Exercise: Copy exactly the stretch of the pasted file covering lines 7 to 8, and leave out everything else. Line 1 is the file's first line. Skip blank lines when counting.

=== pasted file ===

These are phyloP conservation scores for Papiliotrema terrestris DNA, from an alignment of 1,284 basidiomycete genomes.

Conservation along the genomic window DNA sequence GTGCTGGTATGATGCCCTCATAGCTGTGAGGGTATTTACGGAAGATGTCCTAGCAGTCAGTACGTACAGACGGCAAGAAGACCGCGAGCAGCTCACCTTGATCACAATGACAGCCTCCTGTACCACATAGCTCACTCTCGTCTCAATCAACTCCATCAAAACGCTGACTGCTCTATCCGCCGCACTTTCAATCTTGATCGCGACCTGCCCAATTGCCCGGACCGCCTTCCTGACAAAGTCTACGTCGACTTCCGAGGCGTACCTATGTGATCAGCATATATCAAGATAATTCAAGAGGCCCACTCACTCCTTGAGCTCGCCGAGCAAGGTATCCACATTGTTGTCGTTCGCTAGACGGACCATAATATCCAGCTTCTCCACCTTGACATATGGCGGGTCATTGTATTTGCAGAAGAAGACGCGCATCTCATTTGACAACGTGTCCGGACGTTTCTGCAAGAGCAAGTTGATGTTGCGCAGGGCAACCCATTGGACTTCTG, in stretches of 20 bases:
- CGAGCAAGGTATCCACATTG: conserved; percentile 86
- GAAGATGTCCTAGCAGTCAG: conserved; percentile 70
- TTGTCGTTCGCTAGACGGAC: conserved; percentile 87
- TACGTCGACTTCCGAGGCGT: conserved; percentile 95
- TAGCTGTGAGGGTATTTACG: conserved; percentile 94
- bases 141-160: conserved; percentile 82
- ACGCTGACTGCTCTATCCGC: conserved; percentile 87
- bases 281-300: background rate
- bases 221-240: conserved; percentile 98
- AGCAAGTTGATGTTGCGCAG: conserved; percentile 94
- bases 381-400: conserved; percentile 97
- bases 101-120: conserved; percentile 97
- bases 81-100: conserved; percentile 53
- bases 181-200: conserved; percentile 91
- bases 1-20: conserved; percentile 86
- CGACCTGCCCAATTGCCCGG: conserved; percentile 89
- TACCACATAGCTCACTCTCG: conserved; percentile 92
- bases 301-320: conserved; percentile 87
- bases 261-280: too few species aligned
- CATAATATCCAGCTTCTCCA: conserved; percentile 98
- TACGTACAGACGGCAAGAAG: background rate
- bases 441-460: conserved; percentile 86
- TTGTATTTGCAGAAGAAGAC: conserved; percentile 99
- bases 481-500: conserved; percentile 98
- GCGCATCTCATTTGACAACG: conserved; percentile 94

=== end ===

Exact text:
- TAGCTGTGAGGGTATTTACG: conserved; percentile 94
- bases 141-160: conserved; percentile 82